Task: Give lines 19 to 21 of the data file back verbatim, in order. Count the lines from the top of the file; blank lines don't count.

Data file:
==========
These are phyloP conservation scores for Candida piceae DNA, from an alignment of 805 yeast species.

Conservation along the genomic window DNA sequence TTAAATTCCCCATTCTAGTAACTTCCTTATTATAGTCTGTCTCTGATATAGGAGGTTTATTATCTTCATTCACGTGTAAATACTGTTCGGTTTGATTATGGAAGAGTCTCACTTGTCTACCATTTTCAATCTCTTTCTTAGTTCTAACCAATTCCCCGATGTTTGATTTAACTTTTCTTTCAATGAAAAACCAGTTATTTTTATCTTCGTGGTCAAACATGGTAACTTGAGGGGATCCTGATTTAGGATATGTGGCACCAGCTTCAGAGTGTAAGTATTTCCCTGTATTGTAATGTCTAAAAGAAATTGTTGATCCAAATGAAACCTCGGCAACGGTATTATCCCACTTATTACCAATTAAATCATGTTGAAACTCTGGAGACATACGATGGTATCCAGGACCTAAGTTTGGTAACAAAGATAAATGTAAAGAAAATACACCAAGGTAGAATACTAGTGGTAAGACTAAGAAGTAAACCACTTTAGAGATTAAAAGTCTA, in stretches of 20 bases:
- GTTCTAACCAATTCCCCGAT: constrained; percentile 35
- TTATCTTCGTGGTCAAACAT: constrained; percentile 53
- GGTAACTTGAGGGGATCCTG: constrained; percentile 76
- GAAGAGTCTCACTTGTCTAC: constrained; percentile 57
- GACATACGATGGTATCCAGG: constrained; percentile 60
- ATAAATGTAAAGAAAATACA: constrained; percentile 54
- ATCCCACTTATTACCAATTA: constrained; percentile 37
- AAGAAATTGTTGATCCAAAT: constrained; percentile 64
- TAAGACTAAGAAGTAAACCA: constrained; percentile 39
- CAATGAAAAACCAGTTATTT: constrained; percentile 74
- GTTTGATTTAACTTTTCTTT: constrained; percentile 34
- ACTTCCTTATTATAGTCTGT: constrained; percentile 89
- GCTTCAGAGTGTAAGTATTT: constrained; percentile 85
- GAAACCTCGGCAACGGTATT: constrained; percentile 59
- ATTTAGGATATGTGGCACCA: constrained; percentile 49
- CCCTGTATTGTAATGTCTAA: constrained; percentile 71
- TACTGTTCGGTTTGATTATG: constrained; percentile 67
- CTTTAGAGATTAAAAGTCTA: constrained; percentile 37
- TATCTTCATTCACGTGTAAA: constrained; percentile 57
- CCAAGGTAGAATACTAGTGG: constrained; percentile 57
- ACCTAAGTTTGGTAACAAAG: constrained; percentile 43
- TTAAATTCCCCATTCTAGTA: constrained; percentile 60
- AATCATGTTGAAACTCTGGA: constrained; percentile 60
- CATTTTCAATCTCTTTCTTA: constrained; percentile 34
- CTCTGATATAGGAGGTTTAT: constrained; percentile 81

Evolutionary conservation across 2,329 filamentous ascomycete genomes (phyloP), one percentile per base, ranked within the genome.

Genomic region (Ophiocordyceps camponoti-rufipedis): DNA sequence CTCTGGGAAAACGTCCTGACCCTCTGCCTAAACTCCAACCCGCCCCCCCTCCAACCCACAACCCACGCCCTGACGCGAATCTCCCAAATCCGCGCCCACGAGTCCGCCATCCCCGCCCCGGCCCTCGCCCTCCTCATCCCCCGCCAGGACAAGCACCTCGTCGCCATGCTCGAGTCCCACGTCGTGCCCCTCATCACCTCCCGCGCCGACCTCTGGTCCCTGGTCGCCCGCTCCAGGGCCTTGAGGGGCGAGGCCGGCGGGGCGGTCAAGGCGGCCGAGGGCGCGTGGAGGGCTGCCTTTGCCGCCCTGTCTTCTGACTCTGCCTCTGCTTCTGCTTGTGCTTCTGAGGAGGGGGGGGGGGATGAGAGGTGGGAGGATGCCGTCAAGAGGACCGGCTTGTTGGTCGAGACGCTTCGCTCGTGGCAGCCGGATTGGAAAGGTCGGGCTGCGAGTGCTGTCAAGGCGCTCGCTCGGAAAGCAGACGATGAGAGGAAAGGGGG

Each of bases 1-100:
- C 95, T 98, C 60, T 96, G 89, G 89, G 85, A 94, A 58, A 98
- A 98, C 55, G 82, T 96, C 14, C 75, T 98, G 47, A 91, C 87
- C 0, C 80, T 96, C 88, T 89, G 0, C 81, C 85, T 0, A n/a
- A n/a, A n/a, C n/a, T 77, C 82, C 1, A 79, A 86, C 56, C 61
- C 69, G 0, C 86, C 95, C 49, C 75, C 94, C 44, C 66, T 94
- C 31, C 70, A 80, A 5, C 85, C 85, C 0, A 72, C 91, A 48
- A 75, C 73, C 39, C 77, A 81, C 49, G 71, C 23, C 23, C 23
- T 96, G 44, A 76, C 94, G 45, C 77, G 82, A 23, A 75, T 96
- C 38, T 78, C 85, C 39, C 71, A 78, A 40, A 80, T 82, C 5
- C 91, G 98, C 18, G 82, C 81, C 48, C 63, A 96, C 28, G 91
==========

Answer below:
- TACTGTTCGGTTTGATTATG: constrained; percentile 67
- CTTTAGAGATTAAAAGTCTA: constrained; percentile 37
- TATCTTCATTCACGTGTAAA: constrained; percentile 57